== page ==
Caulkins claims Madigan is 'putting politics ahead of policy' with recent op-ed piece
Dan Caulkins wants voters to remember actions speak louder than words when it comes to assessing House Speaker Mike Madigan.
Madigan recently penned a Chicago Tribune op-ed where he admitted he doesn’t think he’s done enough to combat sexual harassment in Springfield.
“His words ring hollow, especially when you consider what he’s done with the inspector general position,” Caulkins told the Chambana Sun. “It’s too little, too late. And if he was serious, (Rep.) Lou Lang (D-Skokie) would already be gone.”
Lang is Madigan's top deputy who was forced to resign from his leadership post after being accused by a female associate of retaliation, verbal abuse and “inappropriate behavior.”
Meanwhile, Madigan has frequently come under fire as several other members of his political and government organization have become ensnared in other accusations.
Chief among them is former Chief of Staff Tim Mapes, who was forced to resign earlier this summer after being accused of bullying and harassment by fellow staffer Sherri Garrett. In addition, Rep. Kelly Cassidy (D-Chicago) said she felt targeted by Mapes after he called the Cook County sheriff’s office to inquire about a part-time job she held there after she publicly criticized Madigan.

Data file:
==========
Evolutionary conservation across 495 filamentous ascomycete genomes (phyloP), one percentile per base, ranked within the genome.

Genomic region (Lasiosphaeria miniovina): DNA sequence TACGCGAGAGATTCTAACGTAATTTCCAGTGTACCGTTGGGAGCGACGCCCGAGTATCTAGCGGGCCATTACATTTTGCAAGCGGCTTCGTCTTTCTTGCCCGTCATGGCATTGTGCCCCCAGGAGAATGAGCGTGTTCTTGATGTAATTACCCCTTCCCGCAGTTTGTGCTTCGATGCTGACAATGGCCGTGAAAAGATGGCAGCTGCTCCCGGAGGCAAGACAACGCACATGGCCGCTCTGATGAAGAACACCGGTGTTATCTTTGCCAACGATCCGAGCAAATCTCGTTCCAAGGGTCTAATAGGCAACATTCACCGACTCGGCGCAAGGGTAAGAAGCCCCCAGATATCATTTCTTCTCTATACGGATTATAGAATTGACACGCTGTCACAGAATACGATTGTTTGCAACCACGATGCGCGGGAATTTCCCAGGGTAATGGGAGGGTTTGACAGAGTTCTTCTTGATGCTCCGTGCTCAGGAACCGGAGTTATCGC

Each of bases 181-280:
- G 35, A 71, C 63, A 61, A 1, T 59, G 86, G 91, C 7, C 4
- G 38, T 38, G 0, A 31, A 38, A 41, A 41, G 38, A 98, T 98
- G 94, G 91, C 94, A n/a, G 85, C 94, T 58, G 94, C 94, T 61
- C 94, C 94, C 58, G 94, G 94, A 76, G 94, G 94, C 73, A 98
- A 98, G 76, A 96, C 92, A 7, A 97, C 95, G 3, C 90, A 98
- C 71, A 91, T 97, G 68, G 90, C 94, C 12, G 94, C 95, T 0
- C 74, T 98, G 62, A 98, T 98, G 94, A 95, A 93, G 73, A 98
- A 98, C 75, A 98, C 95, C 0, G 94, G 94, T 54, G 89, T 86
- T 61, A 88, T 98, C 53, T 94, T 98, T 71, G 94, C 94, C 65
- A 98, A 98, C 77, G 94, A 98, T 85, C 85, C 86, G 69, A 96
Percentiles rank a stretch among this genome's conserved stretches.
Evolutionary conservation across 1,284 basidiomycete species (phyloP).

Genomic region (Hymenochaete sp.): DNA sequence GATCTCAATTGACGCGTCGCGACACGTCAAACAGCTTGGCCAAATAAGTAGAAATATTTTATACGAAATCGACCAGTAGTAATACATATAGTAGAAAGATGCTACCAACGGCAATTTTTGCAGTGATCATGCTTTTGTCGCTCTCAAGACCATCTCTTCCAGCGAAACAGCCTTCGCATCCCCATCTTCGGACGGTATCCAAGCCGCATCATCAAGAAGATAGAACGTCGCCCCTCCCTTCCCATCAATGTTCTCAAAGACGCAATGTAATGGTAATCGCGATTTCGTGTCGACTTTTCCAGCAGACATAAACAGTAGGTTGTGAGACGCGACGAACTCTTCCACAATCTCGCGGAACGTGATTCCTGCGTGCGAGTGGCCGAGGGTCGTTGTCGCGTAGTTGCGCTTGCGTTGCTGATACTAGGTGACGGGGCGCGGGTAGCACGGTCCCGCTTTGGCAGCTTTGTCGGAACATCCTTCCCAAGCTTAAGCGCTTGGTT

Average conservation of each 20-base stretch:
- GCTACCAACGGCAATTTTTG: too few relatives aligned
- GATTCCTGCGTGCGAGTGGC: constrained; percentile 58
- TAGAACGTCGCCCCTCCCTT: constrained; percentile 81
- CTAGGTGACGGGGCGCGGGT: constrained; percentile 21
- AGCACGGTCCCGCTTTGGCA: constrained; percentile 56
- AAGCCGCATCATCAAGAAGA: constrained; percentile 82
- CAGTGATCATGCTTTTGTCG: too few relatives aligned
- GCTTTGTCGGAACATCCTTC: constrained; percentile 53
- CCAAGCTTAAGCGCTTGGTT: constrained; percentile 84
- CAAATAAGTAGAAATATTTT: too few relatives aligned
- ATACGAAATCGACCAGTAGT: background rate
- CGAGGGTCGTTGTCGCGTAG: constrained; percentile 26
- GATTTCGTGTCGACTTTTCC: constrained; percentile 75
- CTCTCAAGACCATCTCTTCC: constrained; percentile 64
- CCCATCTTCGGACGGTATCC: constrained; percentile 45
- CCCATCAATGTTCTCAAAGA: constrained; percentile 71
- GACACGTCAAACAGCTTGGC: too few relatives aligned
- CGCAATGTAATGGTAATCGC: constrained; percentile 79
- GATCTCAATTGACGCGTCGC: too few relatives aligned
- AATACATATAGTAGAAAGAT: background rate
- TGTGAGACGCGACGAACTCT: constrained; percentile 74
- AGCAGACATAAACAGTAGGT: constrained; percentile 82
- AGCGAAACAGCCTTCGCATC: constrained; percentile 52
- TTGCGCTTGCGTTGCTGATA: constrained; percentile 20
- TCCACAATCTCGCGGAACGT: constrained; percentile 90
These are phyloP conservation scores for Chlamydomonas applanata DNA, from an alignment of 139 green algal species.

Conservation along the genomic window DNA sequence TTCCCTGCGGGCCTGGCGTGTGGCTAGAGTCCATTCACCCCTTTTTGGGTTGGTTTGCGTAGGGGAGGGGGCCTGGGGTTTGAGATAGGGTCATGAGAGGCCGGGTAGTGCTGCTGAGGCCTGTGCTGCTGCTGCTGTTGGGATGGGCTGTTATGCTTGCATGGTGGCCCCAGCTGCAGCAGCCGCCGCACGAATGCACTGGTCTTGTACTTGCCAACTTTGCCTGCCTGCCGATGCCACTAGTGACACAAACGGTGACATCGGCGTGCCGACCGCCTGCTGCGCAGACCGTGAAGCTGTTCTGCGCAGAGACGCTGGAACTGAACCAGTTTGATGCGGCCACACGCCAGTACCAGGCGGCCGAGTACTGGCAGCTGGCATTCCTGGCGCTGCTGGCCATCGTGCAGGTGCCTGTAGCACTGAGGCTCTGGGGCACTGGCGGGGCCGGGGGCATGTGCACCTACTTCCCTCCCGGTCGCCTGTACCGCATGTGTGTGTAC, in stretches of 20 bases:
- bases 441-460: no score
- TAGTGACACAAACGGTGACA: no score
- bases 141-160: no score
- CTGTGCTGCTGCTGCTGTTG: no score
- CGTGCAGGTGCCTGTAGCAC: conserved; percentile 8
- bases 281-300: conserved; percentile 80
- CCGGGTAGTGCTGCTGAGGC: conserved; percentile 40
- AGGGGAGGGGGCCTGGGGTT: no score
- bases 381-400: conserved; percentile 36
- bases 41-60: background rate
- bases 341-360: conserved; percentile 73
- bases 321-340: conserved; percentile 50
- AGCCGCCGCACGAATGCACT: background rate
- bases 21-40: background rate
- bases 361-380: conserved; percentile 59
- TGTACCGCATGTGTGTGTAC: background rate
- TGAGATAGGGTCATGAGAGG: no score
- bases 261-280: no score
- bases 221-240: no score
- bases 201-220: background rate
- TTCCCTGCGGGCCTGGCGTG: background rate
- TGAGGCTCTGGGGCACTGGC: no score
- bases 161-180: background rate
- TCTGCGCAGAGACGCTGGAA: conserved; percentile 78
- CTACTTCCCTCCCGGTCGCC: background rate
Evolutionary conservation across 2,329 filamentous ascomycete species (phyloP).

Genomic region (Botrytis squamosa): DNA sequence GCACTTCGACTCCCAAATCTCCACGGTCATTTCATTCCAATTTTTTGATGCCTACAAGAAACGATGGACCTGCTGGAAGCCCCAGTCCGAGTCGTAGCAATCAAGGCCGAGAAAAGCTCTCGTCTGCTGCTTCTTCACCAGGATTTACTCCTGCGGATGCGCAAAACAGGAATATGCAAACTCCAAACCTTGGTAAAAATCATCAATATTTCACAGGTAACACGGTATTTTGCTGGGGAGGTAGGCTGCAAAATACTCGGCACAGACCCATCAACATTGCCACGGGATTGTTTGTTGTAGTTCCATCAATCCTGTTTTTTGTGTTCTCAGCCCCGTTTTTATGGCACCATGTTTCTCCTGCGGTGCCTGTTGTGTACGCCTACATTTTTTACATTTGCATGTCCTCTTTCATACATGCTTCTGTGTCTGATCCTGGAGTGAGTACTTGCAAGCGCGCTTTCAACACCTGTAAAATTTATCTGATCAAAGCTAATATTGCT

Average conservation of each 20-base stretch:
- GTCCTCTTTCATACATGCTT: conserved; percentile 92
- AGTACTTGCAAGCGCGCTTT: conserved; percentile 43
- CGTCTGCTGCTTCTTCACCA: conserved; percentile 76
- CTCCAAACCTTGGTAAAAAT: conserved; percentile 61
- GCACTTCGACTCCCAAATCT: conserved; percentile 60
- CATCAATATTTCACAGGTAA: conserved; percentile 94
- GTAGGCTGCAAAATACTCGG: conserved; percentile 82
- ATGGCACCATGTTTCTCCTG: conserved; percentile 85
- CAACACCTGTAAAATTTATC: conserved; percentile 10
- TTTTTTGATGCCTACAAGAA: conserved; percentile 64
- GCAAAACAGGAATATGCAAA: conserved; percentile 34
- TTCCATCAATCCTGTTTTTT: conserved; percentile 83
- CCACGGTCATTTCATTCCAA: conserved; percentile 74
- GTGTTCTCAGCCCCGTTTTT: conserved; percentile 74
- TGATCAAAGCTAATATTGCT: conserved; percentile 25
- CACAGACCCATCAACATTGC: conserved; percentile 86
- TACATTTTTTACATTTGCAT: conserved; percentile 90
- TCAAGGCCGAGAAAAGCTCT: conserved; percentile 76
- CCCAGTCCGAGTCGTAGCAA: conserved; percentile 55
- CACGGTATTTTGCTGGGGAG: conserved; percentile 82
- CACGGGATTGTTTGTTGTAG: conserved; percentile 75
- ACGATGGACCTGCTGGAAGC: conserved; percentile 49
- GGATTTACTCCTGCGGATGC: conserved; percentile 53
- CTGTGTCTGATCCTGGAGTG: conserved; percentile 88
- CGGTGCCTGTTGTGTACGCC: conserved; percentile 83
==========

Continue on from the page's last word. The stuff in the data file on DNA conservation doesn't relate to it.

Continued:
Madigan now pledges to enforce a zero-tolerance policy when it comes to abusive behavior.
It is more than just coincidence that Madigan’s contrition comes about at a time when he might be more vulnerable, Caulkins said.
“I think he sees that this is an issue that could hurt him at the polls,” said Caulkins, who is running against Democrat Jen McMillin in the 101st District. “He knows this is an issue that truly resonates with women and he’s trying to make up for all he’s done wrong.”
Democratic operative Alaina Hampton accused top aide Kevin Quinn in February of sending her inappropriate text messages leading to his ouster, Madigan claims he has met with more than 100 women in hopes of figuring out how he could better do his job of making sure they feel protected.
He still has a long way to go, Caulkins said.
“He is out of touch with just doing what is the decent thing,” he said. “I see this as just another attempt to sway public opinion, a publicity stunt to get his message out to female voters. He’s trying to make up for bad behavior without really doing anything to atone for it, just more putting politics ahead of policy.”
The 101st House District spans parts of Champaign, DeWitt, Macon, McLean and Piatt counties.